Film Room: The Many Hats Of Minkah Fitzpatrick

For as long as Sean Davis is out with a torn labrum and for 2020 and beyond, assuming Davis (slated to be a free agent) has signed elsewhere, Minkah Fitzpatrick will be the Pittsburgh Steelers’ starting free safety.

But his track record shows he’s much more than that. There’s nothing this defense prides itself on versatility. It’s something Keith Butler harped on as recently as this summer.

“You know the safeties, what they play, the position that they play, it matters, it makes a big difference for us,” Butler said in mid-August. “Because most quarterbacks like Tom Brady try to pigeonhole different safeties as to what they play, you know, a post safety, as opposed to coming down in a box, and stuff like that. So, if they can do that, then they can pretty much read what we’re doing and stuff like that so we gotta be able to be a little bit versatile in that.”

Versatility. The ability to match up and provide answers for all the problems opposing offenses are going to show. That’s what Fitzpatrick has shown to be able to do even barely into his sophomore season. So let’s see exactly how the Steelers may use him this season.


Fitzpatrick hasn’t played a lot of safety in his career, it’s mostly been in the slot, but there is some tape out there. Here he is top of the screen, reading the dig route by #3 and driving on the football. Nearly picked it off. Taking advantage of a poor decision by the QB but a nice rep from him as a rookie last year.



Slot is where he’s played the majority of his snaps so far. This is a play you’ve never seen a Steeler make. Picking Tom Brady off on the road. Granted, a 38-0 blowout in Week 4 last year but a nice job carrying the seam, finding the ball, and making a leaping grab.


Here’s one of my favorite plays of his. Flat route turns vertical on this scramble drill. Fitzpatrick plasters, carries it downfield, then – and this is important – doesn’t get out of phase. Easy to turn his head and lose vision on the ball. Lets the receiver’s eyes and hands tell him when it’s coming and he plays the pocket, breaking up the throw.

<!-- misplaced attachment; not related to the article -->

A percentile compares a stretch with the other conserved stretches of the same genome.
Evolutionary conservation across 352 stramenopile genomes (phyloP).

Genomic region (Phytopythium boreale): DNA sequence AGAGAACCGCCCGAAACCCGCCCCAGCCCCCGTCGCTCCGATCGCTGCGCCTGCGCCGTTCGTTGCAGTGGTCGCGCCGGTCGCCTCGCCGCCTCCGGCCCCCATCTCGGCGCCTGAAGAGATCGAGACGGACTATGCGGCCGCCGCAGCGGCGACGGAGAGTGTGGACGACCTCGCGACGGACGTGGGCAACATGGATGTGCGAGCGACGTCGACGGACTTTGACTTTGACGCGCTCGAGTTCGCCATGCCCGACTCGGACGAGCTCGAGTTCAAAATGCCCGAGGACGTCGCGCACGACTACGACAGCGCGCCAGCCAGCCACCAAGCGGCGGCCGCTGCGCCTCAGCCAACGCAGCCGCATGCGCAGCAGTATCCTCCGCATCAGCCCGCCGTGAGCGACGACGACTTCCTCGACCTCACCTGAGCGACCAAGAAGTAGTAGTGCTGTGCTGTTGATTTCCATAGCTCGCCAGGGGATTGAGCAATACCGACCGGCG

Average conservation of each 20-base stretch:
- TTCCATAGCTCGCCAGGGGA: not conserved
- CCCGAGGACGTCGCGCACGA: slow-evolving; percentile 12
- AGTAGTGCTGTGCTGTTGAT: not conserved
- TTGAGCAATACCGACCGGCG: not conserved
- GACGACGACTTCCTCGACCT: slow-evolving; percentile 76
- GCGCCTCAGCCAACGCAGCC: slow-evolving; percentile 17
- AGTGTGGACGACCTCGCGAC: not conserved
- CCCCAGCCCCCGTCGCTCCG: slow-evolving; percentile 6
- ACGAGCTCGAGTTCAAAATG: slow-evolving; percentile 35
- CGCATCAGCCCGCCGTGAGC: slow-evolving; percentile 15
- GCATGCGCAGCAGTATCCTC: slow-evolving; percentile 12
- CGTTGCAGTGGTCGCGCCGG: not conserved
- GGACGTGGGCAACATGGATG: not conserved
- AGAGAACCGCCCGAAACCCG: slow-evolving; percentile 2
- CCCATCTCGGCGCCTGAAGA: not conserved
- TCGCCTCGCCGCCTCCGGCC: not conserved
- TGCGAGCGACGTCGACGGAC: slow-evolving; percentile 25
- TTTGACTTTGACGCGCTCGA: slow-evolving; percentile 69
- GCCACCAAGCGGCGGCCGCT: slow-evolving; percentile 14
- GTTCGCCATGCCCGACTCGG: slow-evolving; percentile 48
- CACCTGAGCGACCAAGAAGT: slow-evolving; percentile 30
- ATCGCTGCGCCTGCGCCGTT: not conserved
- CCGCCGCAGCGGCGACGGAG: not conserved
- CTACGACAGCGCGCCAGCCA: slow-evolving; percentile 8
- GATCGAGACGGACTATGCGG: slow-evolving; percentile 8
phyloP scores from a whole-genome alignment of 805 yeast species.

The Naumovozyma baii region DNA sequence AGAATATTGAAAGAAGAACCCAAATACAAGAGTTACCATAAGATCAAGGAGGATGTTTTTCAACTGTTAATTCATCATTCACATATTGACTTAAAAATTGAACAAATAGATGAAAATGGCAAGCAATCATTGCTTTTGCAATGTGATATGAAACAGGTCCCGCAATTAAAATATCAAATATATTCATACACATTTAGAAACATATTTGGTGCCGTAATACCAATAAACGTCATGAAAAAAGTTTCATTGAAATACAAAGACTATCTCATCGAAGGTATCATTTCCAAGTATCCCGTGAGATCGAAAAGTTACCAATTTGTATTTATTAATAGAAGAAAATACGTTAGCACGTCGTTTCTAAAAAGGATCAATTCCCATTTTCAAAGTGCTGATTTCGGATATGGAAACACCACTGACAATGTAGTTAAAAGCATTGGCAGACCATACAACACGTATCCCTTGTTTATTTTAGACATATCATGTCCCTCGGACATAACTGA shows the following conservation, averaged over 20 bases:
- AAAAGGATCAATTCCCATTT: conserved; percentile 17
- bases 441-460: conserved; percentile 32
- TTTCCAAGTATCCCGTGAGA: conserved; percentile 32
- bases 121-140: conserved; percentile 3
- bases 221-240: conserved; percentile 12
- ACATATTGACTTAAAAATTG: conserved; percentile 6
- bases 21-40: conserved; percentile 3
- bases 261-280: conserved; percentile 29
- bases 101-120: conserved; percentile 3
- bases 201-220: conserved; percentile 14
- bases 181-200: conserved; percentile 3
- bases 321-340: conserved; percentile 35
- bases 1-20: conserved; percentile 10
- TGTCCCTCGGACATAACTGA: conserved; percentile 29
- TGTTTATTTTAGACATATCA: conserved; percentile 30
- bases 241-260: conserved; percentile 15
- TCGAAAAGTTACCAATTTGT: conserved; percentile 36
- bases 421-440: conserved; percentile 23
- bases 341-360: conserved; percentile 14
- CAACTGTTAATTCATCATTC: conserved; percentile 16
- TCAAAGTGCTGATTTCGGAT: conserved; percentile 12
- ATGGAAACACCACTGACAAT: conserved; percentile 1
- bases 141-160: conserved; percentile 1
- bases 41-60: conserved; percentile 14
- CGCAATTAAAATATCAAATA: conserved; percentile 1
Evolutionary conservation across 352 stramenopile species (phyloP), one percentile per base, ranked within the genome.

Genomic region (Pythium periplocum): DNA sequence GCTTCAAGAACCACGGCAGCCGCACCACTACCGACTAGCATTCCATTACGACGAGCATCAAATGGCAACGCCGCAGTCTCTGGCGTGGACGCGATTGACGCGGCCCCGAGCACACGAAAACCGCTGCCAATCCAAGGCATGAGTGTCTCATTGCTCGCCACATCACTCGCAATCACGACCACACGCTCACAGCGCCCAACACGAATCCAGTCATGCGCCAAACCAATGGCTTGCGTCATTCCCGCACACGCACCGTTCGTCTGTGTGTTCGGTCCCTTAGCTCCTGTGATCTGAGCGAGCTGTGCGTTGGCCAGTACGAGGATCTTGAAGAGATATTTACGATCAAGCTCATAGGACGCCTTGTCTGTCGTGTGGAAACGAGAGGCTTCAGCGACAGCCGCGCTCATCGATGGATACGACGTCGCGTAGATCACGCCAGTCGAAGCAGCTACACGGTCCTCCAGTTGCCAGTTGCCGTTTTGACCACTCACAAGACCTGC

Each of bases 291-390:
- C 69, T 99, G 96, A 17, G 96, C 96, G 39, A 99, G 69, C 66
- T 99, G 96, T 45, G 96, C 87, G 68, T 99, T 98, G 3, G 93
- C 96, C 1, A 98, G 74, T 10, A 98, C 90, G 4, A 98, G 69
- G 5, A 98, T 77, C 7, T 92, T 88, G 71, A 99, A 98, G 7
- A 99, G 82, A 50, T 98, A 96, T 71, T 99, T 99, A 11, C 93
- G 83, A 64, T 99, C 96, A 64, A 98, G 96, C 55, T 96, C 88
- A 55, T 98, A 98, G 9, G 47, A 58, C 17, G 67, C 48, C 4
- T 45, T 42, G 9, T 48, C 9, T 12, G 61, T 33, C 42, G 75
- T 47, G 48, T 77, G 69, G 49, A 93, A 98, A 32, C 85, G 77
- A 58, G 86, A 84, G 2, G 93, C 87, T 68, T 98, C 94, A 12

Here’s a look at the replay. Watch Fitzpatrick play the pocket, separating the receiver’s hands to break up the throw. Beautiful play and not the only moment like this I’ve seen on his tape.


Outside Corner

Like safety, not a ton of tape of him at cornerback. But check out this breakup on Kelvin Benjamin last season. A poor throw by Josh Allen but Fitzpatrick was going to break up even a perfect pass. Aggressive, undercutting the route, knowing it’s better to run under than risk getting boxed out by Benjamin’s size.



And he’s played plenty of dimebacker/linebacker too. This clip comes from Sunday. It’s late in the game, another blowout loss, but I like his physicality and desire to finish in a 37-0 spot in the game. Takes on FB James Develin in the hole and rips the ball out of Sony Michel’s hand to create the turnover.


This is just a broad overview of all the ways Fitzpatrick can help this team. He’s going to provide a lot of answers defensively and make gameplanning a lot easier on the coaching staff.

To be clear, he’s not without his warts either, a young safety still prone to making mistakes. He’ll miss tackles though I view him as a physical with clear “want to” in the run game and as a tackler. He struggled against the Baltimore Ravens in Week 1 this year, giving up three touchdowns, though the final one was partially a result of him getting picked by his own linebacker. He can be too aggressive and late to open his hips, allowing him to get burned over the top, as Marquise Brown did to him in that game.

Making this move is a risk because there’s a decent chance this team has a Top 10 pick in the 2020 draft. But Sean Davis was going to walk after this season and there weren’t any in-house options to replace him – Kam Kelly isn’t the answer, as I’m sure you know by now – and the free agent safety market got hot last year. So they would’ve been drafting a safety high again anyway. Now, you secure that player in Fitzpatrick without hoping you get that guy in the draft (and given the Steelers’ poor track record, hoping you evaluated him properly).

Adding him isn’t a move just for this year either. He’s under contract through 2021 with a team option in 2022 so even if this year doesn’t turn around, Ben Roethlisberger will be back next season with Fitzpatrick still in the fold. He isn’t a rental player. He’s a long-term, currently cheap asset and yet another first round pick on this defense. There’s eight of them who are regulars and ten total on this defense, in case you’re wondering.

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